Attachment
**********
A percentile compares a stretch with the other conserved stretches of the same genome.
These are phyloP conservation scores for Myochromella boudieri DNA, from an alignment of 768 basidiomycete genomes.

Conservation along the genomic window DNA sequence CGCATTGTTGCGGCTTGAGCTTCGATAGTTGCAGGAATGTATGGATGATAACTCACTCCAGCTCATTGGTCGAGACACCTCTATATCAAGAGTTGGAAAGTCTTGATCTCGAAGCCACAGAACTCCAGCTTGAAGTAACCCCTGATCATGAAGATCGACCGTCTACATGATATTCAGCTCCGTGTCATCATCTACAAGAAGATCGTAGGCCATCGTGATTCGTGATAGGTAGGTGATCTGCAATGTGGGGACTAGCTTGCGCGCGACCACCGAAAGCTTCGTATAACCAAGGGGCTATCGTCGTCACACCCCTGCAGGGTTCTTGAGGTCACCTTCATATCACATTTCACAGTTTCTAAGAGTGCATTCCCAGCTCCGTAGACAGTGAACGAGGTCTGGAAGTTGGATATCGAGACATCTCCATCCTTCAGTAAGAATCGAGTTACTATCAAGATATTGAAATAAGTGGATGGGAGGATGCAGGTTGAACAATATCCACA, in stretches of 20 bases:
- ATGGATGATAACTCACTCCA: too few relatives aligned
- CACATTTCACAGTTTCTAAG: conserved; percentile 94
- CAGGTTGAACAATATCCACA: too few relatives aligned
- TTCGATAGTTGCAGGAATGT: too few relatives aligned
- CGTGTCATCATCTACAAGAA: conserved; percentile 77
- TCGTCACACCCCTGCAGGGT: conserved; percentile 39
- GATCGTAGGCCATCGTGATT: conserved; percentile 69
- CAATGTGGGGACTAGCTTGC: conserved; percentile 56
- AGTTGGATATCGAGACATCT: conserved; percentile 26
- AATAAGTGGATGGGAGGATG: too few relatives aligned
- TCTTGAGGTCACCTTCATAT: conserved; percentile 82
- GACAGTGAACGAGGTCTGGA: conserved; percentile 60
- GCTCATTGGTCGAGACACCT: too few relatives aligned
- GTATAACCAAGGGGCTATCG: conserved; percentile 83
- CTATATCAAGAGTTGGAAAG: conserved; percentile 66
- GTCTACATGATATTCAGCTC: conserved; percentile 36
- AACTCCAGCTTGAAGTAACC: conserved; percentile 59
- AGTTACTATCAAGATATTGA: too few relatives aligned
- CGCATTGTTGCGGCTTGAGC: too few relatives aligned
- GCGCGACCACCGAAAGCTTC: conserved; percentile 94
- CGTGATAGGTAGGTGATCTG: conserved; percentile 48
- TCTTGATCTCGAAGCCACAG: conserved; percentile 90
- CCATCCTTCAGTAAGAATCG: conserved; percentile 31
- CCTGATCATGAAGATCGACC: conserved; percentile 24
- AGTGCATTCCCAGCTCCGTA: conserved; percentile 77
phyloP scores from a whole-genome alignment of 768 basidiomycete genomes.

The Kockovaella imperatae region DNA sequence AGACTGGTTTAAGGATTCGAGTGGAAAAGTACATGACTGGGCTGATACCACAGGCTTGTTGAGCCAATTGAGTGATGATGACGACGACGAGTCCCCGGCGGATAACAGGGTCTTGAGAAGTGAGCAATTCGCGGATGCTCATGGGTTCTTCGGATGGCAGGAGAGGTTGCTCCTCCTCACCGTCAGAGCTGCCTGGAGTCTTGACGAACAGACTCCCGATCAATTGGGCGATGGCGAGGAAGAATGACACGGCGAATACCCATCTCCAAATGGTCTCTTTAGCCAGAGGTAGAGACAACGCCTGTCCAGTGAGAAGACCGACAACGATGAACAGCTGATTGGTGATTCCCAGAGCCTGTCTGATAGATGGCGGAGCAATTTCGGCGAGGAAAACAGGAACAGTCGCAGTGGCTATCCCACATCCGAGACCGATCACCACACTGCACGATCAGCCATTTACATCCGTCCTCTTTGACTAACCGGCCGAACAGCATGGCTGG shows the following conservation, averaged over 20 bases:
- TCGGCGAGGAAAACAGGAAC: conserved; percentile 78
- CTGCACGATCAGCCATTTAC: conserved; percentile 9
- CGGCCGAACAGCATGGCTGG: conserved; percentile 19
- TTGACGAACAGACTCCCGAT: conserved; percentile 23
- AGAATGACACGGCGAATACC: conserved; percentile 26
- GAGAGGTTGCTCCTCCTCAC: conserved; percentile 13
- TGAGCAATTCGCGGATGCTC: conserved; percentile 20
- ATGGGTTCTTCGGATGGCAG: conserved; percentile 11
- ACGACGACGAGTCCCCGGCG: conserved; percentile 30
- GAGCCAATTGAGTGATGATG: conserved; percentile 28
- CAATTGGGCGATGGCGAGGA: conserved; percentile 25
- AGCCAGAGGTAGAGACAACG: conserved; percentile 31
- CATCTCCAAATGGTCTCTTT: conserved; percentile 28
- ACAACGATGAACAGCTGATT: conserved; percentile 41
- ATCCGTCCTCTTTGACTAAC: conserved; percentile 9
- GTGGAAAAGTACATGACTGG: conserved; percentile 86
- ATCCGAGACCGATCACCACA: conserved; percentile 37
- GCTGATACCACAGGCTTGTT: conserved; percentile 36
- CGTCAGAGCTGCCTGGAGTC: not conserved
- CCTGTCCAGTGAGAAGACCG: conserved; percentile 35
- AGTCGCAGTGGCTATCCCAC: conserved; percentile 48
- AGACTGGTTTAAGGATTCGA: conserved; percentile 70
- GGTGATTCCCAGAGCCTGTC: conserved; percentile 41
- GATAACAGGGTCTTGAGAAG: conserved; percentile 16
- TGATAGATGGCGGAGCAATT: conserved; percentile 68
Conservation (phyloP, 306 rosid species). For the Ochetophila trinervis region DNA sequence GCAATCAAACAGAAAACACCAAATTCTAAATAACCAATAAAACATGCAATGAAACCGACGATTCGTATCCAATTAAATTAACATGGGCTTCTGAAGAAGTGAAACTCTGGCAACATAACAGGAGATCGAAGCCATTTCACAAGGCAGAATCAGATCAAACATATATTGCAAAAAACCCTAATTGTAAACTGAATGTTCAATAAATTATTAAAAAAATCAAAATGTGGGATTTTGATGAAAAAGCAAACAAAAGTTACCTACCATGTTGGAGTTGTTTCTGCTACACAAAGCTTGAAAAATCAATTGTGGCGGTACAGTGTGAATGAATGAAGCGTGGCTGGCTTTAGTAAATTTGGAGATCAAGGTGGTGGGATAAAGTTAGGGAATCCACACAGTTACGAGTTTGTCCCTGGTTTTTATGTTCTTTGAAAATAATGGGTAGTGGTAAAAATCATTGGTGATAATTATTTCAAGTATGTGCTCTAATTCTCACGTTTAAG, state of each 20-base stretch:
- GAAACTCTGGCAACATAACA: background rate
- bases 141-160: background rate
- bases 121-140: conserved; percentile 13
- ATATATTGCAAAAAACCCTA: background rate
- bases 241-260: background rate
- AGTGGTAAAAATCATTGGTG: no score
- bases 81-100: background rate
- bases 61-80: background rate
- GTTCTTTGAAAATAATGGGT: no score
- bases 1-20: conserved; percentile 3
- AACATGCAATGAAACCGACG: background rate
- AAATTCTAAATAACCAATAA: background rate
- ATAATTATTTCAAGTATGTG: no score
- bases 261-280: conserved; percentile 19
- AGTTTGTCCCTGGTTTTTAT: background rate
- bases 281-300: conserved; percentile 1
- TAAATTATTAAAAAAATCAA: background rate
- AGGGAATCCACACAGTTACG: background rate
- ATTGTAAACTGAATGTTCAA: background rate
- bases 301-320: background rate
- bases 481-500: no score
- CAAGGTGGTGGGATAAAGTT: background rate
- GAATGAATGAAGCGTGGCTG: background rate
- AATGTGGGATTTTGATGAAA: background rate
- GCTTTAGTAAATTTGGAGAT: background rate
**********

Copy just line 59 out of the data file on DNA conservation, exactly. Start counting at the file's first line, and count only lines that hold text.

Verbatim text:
- bases 121-140: conserved; percentile 13